#158 Fall 2009

The Painful Impact of the Housing Downturn on Low Income and Minority Families

The current downturn in housing has seized the markets, pushed home prices down further than any time in generations and has sparked the worst recession since the Great Depression. At the same time, nearly 18 million households are severely burdened with housing costs that consume over half their household incomes. While few have escaped the fury of the recent downturn in housing, tenant, low-income, and particularly minority, households have fared the worst.

Figure 1 Affordability Problems Surged During the Housing Boom

Although falling home prices have improved homebuyer affordability in many metros, many homeowners have been left holding inflated levels of debt. While real homeowner equity dropped $2.5 trillion in 2007, mortgage debt levels actually rose by $400 billion. By the end of 2008, mortgage debt surpassed home equity, and debt now exceeds equity by $2.6 trillion. Falling home values have left millions of homeowners underwater — homes worth less than the outstanding balances on their mortgages. Moody’s Economy.com estimated that in March 2009, there were 14 million such households — and other estimates place this number much higher. Not only have these homeowners lost all of the equity that they may have built up in their homes, but they are also unable to sell or refinance if their mortgage payments become unaffordable. Rising unemployment and millions of job losses from the current recession means more homeowners simply cannot make their mortgage payments. Many are forced to sell or walk away from their homes. According to Zillow.com, by the end of 2008 over 40 percent of all home sales were homes sold for a loss, many of which were as a result of a foreclosure. Indeed, the National Association of Realtors reported that in the fourth quarter of 2008, 30 percent of all home sales were foreclosures and an additional 15 percent were distressed short sales. Entering 2009, rising delinquencies and record foreclosures continued to weigh heavily on the markets. By the first quarter of 2009, nearly one in eight mortgaged homeowners was delinquent or in foreclosure. While this includes a dramatic 37 percent of all subprime loans, it also includes fully eight percent of all supposedly less risky prime conforming loans, and prime foreclosures are accelerating. Foreclosures have been especially prevalent in areas that had recently been the hottest housing markets. California, Arizona, Nevada, and Florida alone accounted for nearly half of all homes in foreclosure by the first quarter of 2009. And while nationwide the number of homes in foreclosure entering 2009 was over three times what it was entering 2007, the jump in these four states was nearly ten-fold.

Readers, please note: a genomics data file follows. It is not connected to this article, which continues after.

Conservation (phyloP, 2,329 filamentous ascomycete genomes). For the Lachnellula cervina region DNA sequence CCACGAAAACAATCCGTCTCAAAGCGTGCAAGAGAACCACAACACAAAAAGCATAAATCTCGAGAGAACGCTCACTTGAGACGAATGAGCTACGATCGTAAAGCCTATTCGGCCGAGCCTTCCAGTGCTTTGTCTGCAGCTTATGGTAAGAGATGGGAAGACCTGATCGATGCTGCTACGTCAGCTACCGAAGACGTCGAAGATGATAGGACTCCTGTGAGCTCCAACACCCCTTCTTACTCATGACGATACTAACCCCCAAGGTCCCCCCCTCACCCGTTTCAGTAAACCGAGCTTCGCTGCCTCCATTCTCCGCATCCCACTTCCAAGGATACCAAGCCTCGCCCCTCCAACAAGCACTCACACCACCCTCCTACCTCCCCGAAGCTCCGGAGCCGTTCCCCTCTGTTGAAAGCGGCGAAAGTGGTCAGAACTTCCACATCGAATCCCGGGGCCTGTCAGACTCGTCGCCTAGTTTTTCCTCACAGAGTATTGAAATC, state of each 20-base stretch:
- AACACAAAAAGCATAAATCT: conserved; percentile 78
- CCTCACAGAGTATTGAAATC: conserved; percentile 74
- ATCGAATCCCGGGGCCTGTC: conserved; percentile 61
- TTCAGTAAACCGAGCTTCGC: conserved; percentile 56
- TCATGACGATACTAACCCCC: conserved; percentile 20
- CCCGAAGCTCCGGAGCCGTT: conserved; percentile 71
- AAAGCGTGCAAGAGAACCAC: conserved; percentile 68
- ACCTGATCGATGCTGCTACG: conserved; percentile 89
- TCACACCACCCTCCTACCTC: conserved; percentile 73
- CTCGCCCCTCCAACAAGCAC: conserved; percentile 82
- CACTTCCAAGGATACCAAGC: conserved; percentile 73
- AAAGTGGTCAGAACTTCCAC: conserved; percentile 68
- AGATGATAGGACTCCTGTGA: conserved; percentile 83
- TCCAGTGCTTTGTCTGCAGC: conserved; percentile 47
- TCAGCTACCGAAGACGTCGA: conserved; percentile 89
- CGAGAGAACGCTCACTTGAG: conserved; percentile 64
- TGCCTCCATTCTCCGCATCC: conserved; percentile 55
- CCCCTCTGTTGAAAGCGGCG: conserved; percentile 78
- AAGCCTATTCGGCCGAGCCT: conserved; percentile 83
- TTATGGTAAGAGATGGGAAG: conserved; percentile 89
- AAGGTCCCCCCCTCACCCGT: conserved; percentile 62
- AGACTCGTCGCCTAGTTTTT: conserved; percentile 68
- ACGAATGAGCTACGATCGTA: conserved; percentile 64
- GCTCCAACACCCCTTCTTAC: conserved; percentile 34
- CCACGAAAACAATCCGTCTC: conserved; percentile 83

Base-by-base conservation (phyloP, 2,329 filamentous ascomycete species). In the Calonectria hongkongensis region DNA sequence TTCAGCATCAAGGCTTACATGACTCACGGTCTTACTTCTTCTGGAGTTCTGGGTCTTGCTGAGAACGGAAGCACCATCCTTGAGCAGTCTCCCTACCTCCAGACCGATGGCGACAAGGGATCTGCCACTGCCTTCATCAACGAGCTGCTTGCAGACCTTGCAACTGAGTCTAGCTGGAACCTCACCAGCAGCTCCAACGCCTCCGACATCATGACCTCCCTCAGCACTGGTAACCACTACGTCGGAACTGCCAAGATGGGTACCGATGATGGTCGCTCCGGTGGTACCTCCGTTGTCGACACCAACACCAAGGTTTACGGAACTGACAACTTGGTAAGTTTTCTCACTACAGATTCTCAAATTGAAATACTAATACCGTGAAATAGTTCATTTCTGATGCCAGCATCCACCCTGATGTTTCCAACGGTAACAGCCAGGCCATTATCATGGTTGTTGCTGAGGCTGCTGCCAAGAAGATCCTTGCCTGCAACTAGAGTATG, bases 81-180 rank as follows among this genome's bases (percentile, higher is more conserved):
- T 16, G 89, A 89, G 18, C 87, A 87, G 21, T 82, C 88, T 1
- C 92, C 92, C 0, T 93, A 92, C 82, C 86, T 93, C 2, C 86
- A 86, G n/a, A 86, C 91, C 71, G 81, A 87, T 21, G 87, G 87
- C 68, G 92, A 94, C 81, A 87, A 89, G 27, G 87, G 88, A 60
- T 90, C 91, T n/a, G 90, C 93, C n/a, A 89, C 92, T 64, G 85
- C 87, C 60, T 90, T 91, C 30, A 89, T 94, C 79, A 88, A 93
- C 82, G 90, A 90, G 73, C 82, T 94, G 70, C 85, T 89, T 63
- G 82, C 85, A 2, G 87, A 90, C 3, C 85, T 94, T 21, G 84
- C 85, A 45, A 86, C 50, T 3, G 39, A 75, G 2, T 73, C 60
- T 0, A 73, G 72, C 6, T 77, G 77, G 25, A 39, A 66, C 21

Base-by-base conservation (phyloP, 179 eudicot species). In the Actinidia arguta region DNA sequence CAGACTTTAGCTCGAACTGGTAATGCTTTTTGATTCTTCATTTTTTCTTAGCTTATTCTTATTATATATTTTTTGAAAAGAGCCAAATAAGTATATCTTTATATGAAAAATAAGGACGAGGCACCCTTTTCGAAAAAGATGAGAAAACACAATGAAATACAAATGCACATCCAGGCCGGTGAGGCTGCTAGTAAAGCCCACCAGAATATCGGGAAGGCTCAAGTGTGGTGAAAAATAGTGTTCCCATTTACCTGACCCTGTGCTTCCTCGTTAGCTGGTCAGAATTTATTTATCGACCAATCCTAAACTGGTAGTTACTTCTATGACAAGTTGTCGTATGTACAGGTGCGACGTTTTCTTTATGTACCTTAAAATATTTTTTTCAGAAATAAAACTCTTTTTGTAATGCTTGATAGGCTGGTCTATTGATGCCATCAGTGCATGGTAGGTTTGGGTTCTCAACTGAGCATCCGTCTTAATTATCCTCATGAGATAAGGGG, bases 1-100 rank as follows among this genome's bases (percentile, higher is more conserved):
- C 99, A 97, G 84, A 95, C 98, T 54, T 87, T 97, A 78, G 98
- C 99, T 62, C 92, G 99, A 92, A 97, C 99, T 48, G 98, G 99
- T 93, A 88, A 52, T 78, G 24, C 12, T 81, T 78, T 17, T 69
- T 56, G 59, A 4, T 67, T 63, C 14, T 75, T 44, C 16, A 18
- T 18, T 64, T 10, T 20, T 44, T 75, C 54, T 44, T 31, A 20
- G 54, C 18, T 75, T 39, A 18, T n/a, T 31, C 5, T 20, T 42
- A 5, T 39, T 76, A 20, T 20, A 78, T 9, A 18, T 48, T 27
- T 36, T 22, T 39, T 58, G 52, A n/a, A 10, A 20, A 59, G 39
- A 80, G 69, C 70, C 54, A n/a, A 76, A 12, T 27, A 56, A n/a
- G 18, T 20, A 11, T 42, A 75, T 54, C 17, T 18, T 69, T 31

No Picnic for Renters Either

While the decline in home values and housing wealth has been a major issue for low-income and minority homeowners, renters have not escaped harm either. For years, renters have suffered higher rates of severe housing cost burdens than homeowners, and according to the US Census Bureau’s 2007 American Community Survey, at last count nearly a quarter of all renters paid more than half of their pre-tax incomes on rent. Because renters are generally younger, they have lower incomes than homeowners and are also more likely to be in entry-level jobs and therefore more susceptible to job loss in economic declines. Particularly harmed by the downturn have been those renters unknowingly living and paying rent in properties that have been foreclosed upon because of the delinquencies of their landlords. Reports from the Furman Center for Real Estate at New York Univerisity and the National Low Income Housing Coalition have shown rental properties to be a significant share of foreclosures in the cities studied. Small multifamily rental properties have been especially at risk of foreclosure since many were financed using the same risky lending products and practices that contributed to the record foreclosure levels for homeowners. These small multifamily properties typically charge lower rents than larger properties and are more likely to be occupied by low-income households.